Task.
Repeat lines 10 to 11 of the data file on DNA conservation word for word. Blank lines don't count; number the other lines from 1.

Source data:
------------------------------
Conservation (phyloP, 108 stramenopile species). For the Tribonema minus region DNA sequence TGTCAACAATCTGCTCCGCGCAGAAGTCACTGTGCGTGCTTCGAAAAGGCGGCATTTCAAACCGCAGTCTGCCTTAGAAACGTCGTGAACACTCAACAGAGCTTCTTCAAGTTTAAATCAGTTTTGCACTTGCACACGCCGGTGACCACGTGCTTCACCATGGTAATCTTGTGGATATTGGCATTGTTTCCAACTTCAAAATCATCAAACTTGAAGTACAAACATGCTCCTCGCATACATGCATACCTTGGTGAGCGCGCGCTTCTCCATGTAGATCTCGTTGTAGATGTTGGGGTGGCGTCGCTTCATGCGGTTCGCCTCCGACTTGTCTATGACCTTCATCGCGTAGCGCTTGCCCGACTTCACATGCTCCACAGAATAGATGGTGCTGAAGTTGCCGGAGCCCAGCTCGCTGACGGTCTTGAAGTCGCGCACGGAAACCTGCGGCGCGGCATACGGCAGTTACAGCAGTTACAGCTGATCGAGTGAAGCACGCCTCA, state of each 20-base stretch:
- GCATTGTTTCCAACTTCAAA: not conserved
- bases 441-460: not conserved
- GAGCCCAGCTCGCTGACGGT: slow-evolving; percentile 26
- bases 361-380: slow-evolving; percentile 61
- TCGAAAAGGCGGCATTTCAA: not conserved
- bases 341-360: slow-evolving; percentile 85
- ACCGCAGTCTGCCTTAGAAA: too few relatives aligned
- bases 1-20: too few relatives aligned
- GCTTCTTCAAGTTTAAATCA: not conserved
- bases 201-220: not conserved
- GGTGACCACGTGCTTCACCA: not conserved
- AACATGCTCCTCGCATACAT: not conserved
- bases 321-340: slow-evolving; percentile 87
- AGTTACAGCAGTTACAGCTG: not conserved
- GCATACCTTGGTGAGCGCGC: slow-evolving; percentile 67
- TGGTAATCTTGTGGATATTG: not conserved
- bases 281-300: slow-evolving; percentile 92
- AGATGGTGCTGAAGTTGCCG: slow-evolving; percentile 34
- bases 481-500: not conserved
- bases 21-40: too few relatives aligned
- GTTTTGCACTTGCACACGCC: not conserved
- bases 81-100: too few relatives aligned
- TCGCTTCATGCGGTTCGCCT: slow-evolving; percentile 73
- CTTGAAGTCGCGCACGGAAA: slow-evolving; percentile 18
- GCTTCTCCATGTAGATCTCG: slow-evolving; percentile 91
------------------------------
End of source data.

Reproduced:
- GCTTCTTCAAGTTTAAATCA: not conserved
- bases 201-220: not conserved